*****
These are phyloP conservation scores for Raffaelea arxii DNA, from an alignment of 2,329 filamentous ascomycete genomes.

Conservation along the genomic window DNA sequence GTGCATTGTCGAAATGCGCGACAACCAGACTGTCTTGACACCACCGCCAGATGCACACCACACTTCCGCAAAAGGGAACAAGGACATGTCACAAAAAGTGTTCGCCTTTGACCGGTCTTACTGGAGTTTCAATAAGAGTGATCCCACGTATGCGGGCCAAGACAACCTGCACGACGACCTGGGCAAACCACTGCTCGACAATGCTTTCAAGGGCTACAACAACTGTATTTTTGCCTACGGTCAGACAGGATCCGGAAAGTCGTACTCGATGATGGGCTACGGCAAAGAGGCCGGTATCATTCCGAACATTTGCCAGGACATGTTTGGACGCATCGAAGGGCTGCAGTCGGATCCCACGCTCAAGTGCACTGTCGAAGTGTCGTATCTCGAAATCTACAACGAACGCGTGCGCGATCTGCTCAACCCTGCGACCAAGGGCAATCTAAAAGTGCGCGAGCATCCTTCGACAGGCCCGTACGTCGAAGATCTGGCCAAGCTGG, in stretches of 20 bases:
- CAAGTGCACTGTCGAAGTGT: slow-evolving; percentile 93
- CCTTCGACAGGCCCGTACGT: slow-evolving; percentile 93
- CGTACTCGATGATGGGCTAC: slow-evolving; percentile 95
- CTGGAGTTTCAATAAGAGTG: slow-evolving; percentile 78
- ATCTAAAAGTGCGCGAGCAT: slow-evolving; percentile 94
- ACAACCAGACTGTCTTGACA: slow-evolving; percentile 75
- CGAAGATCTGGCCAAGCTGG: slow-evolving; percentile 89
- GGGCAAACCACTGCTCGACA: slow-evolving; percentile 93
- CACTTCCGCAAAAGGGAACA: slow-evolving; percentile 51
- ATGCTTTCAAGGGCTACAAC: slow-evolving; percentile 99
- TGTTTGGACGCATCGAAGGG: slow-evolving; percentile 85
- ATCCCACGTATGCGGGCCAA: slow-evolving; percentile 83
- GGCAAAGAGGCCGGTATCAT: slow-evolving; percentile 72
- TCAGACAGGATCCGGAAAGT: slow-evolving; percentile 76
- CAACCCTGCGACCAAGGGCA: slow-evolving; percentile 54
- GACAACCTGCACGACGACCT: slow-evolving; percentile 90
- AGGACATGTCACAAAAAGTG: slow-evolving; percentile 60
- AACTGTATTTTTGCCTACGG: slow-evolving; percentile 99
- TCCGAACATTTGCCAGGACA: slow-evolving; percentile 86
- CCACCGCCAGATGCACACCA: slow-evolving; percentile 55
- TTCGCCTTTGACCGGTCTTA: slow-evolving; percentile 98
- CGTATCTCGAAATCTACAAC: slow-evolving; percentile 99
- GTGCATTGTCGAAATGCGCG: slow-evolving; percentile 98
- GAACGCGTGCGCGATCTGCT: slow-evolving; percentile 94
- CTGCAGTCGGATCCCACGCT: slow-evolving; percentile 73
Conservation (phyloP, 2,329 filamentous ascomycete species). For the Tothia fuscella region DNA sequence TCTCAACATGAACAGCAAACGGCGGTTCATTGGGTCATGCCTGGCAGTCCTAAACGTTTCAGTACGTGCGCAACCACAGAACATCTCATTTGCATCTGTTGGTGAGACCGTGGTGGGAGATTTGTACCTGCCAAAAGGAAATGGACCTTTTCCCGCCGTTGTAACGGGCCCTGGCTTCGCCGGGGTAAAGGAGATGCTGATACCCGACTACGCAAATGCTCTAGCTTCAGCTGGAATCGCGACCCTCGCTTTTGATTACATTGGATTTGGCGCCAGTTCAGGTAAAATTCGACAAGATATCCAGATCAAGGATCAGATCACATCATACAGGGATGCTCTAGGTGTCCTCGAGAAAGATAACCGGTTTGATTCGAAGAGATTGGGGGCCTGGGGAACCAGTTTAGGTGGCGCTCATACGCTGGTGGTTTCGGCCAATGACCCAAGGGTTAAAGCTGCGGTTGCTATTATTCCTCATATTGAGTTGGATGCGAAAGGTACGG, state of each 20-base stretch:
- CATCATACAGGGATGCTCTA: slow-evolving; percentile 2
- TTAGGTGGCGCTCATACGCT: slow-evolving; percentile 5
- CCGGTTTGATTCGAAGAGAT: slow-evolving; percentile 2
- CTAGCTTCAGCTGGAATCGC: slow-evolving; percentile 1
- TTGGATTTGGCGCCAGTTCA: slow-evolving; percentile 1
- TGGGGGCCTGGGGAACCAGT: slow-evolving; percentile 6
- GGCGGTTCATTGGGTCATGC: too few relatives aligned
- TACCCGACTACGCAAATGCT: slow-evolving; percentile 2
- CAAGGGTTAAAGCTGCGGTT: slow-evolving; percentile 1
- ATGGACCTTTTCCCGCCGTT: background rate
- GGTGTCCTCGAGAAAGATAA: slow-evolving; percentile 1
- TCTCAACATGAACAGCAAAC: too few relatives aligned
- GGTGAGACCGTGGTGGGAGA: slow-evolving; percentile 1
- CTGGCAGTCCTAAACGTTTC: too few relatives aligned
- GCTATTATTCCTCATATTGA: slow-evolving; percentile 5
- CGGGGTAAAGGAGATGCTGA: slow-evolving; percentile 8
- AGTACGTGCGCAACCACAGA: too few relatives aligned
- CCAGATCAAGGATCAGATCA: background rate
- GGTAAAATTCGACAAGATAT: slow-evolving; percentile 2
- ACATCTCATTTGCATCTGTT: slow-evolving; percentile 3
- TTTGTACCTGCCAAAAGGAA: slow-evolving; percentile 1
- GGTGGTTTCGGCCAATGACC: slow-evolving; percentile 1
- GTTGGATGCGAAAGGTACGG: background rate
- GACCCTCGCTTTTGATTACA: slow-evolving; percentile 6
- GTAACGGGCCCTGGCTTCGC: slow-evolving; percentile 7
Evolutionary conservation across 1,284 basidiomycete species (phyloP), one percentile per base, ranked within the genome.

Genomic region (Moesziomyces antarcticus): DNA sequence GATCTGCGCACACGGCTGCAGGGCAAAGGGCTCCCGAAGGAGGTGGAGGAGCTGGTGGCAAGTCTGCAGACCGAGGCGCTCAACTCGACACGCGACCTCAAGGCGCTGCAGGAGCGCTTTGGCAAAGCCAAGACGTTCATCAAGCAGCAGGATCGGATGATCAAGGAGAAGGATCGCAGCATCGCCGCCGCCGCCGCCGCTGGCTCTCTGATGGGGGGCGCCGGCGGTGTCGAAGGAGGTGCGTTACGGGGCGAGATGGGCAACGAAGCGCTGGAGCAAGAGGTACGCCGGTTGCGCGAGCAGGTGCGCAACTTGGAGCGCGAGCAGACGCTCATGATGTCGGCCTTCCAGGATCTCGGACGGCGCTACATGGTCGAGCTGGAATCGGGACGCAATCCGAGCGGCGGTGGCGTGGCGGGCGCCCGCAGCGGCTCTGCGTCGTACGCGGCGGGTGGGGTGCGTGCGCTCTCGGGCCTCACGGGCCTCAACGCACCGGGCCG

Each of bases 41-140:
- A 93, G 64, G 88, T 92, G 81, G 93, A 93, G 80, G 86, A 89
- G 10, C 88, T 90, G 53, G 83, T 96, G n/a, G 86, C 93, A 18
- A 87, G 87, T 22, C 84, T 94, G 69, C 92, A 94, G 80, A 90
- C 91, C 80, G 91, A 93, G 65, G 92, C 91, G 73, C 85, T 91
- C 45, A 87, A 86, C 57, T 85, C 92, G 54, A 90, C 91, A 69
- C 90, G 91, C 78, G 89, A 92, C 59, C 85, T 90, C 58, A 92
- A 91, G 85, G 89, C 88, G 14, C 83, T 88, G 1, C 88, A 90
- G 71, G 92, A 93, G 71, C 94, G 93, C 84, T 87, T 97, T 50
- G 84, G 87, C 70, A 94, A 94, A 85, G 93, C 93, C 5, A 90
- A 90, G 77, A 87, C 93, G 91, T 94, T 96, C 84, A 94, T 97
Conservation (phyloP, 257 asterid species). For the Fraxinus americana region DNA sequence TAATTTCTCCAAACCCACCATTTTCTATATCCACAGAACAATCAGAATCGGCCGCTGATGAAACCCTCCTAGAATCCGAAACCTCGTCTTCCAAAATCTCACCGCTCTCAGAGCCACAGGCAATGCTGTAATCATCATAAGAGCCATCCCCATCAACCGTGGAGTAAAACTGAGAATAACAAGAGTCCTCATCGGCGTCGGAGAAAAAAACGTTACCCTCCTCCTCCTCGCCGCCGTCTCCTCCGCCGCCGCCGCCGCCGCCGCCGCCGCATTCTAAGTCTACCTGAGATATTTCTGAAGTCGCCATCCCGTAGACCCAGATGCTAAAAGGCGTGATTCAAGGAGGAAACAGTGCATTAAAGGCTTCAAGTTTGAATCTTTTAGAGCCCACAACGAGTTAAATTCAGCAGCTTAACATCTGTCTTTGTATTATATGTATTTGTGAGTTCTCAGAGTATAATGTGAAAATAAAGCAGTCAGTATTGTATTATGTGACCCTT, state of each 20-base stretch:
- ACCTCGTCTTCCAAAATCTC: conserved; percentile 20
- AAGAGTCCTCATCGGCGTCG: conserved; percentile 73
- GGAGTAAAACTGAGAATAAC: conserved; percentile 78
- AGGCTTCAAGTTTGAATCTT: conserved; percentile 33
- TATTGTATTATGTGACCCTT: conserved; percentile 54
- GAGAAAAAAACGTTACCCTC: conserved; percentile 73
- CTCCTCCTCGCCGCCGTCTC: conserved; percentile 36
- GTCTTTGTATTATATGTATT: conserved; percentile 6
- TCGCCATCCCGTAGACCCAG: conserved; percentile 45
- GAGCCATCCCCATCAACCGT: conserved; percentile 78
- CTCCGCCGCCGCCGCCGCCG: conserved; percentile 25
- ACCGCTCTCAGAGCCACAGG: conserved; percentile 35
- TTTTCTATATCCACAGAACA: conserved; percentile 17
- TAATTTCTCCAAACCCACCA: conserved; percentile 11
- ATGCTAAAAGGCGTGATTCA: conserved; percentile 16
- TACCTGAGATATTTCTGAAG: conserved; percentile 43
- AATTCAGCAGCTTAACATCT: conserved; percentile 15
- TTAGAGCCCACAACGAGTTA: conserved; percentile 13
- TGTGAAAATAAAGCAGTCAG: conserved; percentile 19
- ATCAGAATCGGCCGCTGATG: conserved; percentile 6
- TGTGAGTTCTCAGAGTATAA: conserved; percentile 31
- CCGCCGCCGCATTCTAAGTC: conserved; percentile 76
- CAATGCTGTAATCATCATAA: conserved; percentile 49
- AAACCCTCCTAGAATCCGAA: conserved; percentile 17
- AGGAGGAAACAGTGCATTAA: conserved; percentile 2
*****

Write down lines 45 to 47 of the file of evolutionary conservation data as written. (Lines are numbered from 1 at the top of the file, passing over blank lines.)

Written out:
- AGTACGTGCGCAACCACAGA: too few relatives aligned
- CCAGATCAAGGATCAGATCA: background rate
- GGTAAAATTCGACAAGATAT: slow-evolving; percentile 2